During the week of 14 to 18 November 2016, the second course of European action was taken against money mules, with the support of The European Cybercrime Centre which is part of Europol; the Joint Cybercrime Action Task Force, Eurojust and the European Bank Federation. During the operation, different law-enforcement agencies from 14 EU member states and Moldavia and Ukraine, the FBI and the European Union secret service, along with judicial services, 106 banks and other private partners. The operation, which identified 580 money mules, resulted in the detention of 178 people. The first operation, with 81 arrests, was carried out at the end of February 2016.
Europol defines money mules as people who transfer money obtained illegally using different bank accounts, often in different countries, on behalf of third parties. As over 90% of such transactions are related to cybercrime, Europol’s fight against money mules involves the field of fraud and payment systems (one of the four areas in which operational priorities are identified for security services to address internet-related crime).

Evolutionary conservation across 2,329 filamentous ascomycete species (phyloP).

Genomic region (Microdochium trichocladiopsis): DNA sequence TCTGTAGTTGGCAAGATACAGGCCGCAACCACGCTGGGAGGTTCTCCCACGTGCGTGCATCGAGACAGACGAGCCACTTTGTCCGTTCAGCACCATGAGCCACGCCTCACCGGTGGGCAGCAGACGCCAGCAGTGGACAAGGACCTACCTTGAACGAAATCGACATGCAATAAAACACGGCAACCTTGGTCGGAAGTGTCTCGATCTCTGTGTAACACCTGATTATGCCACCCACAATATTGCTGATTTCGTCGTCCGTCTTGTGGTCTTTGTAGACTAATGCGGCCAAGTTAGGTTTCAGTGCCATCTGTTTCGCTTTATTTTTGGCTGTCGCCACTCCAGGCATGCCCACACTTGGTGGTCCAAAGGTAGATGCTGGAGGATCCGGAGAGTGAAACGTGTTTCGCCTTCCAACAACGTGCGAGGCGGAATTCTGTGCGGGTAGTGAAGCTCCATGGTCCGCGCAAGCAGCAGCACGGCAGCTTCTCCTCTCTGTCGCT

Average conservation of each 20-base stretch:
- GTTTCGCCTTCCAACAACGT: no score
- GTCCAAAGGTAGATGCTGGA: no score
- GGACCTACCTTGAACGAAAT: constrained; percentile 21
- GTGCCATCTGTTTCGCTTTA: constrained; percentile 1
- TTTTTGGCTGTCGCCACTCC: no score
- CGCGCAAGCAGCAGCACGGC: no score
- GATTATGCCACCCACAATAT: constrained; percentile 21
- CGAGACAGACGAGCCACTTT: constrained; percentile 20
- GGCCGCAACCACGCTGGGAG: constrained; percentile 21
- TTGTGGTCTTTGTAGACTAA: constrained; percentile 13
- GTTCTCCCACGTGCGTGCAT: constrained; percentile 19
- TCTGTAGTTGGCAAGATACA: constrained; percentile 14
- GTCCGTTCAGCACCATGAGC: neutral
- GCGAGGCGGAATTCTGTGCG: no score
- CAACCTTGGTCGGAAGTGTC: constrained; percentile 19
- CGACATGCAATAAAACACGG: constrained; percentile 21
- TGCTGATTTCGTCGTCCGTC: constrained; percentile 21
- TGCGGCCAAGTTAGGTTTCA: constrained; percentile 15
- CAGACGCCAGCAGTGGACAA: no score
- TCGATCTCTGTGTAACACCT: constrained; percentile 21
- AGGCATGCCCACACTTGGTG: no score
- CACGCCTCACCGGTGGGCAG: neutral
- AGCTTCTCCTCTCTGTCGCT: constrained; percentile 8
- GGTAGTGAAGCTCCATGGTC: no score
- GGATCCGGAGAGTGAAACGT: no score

The Europol website devotes a page to money mules as part of a section aimed at raising public awareness and prevention, with a clear warning about the illegality of such conduct, describing the activities of mules, how they are recruited, what kind of people recruiters look for, the warning signs associated with proposing such activities, how citizens can be protected and what to do if such activities are suggested.
As well as the information on the webpage, posters and flyers have also been published and these can be downloaded in their generic version in English and in versions which are translated and adapted to 13 different countries.